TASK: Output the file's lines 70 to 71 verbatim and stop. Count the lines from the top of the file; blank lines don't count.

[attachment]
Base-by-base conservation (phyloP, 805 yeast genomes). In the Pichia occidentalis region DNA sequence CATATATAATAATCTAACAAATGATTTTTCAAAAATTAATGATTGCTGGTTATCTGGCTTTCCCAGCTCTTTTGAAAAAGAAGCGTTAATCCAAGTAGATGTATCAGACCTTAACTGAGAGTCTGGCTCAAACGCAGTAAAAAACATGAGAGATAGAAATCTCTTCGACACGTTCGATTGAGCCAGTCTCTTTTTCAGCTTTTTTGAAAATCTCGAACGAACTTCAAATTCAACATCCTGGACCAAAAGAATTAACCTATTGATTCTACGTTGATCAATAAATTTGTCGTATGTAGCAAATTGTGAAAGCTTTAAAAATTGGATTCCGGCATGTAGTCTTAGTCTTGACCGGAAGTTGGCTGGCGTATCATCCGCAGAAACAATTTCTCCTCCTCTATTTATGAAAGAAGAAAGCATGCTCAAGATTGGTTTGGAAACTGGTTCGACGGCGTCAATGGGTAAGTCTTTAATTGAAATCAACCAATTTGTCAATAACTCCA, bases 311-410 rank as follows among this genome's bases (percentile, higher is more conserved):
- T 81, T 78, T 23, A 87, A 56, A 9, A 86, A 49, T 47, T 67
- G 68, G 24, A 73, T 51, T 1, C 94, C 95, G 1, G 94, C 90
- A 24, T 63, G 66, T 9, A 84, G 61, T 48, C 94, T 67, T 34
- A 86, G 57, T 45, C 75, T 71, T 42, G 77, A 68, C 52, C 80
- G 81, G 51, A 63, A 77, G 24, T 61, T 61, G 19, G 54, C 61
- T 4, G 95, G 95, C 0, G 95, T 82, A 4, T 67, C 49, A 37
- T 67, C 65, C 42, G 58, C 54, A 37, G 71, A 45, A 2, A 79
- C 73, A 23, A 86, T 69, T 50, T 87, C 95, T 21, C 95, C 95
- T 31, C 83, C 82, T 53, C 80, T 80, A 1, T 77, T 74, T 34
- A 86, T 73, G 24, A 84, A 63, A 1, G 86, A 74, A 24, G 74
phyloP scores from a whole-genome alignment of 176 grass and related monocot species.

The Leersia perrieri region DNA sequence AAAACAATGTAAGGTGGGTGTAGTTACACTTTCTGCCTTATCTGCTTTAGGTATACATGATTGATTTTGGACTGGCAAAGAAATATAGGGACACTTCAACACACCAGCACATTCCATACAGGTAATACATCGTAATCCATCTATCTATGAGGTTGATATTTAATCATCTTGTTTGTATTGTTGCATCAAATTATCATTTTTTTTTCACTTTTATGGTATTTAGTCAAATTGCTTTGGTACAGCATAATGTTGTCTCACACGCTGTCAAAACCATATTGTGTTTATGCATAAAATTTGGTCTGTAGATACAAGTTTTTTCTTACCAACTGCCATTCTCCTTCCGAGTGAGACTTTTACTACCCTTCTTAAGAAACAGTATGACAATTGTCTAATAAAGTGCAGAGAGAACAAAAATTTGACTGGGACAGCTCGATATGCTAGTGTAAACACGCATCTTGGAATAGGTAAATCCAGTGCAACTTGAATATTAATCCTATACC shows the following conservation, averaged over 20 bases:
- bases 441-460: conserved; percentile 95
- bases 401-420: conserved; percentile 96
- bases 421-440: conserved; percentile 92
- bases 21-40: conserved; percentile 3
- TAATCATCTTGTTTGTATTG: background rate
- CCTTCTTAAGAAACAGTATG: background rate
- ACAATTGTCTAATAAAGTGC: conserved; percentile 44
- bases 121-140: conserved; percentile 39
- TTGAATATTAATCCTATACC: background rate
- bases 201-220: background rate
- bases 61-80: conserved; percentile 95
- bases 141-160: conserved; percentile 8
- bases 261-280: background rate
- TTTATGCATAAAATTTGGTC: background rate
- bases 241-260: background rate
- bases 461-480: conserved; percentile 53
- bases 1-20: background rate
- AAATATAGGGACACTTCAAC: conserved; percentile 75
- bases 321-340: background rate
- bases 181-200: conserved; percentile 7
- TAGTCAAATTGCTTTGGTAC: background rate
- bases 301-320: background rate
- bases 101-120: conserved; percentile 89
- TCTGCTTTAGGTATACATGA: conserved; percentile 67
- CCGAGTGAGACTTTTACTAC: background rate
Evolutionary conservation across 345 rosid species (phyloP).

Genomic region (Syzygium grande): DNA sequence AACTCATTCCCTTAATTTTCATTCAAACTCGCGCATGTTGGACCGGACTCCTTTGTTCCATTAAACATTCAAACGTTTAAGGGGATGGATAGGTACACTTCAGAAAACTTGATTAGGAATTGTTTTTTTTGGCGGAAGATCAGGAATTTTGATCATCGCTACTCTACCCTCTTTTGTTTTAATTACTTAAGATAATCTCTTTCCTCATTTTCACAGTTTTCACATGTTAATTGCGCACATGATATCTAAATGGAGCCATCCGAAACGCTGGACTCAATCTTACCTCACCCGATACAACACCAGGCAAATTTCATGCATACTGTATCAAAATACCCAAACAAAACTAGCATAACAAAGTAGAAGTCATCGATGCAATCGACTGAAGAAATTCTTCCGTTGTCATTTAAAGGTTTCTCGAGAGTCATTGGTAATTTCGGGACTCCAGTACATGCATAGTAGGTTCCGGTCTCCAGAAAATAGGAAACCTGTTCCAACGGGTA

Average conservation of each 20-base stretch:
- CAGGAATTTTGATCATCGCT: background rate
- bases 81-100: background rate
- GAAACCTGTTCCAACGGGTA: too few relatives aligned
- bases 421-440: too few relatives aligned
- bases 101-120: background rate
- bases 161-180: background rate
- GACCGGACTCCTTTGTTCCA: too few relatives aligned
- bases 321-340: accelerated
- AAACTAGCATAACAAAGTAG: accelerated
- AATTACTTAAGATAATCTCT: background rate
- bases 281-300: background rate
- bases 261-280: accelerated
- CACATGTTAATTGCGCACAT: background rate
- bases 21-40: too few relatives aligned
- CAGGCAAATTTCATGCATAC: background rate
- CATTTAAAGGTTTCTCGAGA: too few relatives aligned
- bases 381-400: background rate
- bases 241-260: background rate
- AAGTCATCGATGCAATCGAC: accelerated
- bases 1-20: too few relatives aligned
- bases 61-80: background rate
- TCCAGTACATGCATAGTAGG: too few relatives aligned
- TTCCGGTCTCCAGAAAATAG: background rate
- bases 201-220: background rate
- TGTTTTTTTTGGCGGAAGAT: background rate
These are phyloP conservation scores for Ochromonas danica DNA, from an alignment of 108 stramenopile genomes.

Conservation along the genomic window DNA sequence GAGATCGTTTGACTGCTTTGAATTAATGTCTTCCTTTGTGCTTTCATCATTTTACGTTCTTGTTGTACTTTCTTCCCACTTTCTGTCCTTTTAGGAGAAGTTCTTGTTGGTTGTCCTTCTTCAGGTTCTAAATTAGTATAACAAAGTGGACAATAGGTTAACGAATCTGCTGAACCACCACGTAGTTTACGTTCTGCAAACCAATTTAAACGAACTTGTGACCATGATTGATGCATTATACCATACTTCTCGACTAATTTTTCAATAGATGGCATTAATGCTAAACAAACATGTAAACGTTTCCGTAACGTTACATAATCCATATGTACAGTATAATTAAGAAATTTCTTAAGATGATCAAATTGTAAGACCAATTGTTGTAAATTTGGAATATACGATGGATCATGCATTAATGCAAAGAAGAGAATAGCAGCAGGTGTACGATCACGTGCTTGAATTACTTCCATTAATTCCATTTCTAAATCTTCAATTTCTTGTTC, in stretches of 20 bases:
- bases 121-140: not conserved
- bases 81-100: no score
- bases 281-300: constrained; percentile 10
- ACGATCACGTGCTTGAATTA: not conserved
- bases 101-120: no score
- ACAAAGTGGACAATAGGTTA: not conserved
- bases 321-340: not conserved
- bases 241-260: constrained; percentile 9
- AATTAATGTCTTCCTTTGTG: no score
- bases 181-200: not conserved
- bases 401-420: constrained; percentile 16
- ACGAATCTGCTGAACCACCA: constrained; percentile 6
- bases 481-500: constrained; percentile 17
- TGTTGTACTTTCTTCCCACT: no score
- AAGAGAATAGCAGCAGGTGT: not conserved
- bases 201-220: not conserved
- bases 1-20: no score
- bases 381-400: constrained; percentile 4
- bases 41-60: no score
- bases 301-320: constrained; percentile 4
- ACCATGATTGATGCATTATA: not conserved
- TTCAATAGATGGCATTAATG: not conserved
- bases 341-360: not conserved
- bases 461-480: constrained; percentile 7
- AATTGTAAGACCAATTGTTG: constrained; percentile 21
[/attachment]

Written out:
- bases 81-100: no score
- bases 281-300: constrained; percentile 10